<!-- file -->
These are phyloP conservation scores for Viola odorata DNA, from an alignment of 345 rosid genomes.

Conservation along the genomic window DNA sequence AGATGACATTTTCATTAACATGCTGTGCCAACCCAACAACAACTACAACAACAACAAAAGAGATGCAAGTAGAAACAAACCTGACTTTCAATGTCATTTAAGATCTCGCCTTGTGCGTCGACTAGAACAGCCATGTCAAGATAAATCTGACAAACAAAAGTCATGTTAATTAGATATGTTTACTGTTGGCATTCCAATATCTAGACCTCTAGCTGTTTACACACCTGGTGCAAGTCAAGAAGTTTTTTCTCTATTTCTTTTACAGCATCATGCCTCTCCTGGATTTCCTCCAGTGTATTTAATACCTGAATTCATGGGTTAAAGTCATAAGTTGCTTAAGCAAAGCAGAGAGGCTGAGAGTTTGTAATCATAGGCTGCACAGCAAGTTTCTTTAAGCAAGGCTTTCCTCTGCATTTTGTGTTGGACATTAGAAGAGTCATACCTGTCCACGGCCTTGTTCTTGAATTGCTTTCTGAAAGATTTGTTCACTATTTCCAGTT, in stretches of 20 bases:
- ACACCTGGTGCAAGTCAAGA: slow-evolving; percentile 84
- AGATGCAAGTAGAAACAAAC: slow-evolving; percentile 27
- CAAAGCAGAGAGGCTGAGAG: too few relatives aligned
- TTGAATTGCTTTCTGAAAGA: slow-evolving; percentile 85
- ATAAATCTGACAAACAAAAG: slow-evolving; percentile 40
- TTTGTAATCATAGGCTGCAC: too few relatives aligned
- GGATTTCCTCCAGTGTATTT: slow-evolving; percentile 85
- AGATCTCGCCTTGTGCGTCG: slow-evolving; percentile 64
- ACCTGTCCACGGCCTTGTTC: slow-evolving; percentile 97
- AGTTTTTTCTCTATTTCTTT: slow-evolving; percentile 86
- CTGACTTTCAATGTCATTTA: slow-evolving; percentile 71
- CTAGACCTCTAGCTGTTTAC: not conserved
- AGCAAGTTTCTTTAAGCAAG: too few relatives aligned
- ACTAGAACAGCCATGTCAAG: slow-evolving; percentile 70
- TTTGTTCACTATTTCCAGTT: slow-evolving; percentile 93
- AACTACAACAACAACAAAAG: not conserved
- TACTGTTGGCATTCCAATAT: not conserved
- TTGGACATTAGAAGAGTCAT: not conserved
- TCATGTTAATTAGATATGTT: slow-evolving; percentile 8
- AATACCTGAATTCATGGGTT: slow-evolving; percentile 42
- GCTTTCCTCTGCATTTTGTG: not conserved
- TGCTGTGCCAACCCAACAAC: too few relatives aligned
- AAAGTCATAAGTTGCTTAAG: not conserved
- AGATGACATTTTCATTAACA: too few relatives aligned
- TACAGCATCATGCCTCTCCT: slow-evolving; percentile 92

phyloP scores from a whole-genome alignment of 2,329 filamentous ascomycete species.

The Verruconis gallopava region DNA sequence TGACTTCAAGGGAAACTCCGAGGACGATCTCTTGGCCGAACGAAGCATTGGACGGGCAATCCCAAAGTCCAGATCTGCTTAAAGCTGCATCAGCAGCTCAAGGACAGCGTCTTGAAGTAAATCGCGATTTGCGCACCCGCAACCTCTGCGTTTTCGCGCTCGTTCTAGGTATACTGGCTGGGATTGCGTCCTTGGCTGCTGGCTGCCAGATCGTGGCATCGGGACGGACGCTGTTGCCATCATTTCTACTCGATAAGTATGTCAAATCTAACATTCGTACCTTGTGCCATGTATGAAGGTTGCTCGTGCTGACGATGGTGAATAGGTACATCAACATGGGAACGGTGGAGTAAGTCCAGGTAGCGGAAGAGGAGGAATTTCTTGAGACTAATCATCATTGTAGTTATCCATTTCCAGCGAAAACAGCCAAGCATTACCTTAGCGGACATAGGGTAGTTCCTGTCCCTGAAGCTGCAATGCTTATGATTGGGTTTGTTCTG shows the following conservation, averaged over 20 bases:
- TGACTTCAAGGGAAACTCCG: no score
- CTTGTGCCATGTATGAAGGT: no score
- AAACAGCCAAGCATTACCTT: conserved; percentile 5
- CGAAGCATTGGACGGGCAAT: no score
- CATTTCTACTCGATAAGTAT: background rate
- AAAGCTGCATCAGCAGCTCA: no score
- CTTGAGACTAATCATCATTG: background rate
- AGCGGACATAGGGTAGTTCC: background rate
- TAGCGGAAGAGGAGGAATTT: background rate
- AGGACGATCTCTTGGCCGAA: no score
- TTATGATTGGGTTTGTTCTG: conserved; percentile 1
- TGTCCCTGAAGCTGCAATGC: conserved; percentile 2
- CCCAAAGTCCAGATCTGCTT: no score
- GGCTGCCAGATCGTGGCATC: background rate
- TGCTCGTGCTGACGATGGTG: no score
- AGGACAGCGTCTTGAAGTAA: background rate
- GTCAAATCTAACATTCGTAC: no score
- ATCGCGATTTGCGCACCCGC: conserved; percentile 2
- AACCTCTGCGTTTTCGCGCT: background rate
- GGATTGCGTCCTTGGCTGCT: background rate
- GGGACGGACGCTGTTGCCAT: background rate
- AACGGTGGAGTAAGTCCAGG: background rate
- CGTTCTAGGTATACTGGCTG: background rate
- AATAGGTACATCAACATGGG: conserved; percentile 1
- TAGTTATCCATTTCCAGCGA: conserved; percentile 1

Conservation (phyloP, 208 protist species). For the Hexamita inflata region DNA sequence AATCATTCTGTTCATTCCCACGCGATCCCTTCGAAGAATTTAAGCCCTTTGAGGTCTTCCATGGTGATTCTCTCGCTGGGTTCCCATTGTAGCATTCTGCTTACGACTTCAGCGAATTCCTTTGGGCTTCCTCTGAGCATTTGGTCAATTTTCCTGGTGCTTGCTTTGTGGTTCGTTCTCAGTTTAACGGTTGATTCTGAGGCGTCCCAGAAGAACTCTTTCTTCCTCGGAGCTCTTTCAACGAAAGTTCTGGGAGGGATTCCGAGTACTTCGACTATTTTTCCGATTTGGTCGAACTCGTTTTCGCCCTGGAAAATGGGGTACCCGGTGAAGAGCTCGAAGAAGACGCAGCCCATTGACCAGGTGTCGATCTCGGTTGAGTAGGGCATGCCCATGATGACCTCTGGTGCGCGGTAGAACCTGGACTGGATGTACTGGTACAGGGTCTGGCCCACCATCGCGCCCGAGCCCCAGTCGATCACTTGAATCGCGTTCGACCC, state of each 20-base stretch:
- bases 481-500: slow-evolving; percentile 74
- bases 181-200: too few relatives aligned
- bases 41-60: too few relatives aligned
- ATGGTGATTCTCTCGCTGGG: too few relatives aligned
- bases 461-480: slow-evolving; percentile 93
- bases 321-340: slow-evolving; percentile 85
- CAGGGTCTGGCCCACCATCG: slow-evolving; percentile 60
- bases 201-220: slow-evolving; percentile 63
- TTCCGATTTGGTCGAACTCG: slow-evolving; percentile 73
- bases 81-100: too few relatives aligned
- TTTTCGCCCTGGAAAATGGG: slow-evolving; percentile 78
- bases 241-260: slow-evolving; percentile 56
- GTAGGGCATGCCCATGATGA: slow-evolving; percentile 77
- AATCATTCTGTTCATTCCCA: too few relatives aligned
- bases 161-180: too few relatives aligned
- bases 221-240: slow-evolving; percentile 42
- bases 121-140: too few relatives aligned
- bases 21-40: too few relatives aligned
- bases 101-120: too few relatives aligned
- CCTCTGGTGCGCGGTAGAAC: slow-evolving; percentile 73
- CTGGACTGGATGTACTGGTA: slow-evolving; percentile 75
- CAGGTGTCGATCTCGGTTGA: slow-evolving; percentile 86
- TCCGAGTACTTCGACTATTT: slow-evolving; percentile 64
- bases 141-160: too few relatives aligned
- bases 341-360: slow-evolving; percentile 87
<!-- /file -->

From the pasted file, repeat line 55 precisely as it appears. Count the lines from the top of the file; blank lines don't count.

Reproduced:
Conservation (phyloP, 208 protist species). For the Hexamita inflata region DNA sequence AATCATTCTGTTCATTCCCACGCGATCCCTTCGAAGAATTTAAGCCCTTTGAGGTCTTCCATGGTGATTCTCTCGCTGGGTTCCCATTGTAGCATTCTGCTTACGACTTCAGCGAATTCCTTTGGGCTTCCTCTGAGCATTTGGTCAATTTTCCTGGTGCTTGCTTTGTGGTTCGTTCTCAGTTTAACGGTTGATTCTGAGGCGTCCCAGAAGAACTCTTTCTTCCTCGGAGCTCTTTCAACGAAAGTTCTGGGAGGGATTCCGAGTACTTCGACTATTTTTCCGATTTGGTCGAACTCGTTTTCGCCCTGGAAAATGGGGTACCCGGTGAAGAGCTCGAAGAAGACGCAGCCCATTGACCAGGTGTCGATCTCGGTTGAGTAGGGCATGCCCATGATGACCTCTGGTGCGCGGTAGAACCTGGACTGGATGTACTGGTACAGGGTCTGGCCCACCATCGCGCCCGAGCCCCAGTCGATCACTTGAATCGCGTTCGACCC, state of each 20-base stretch: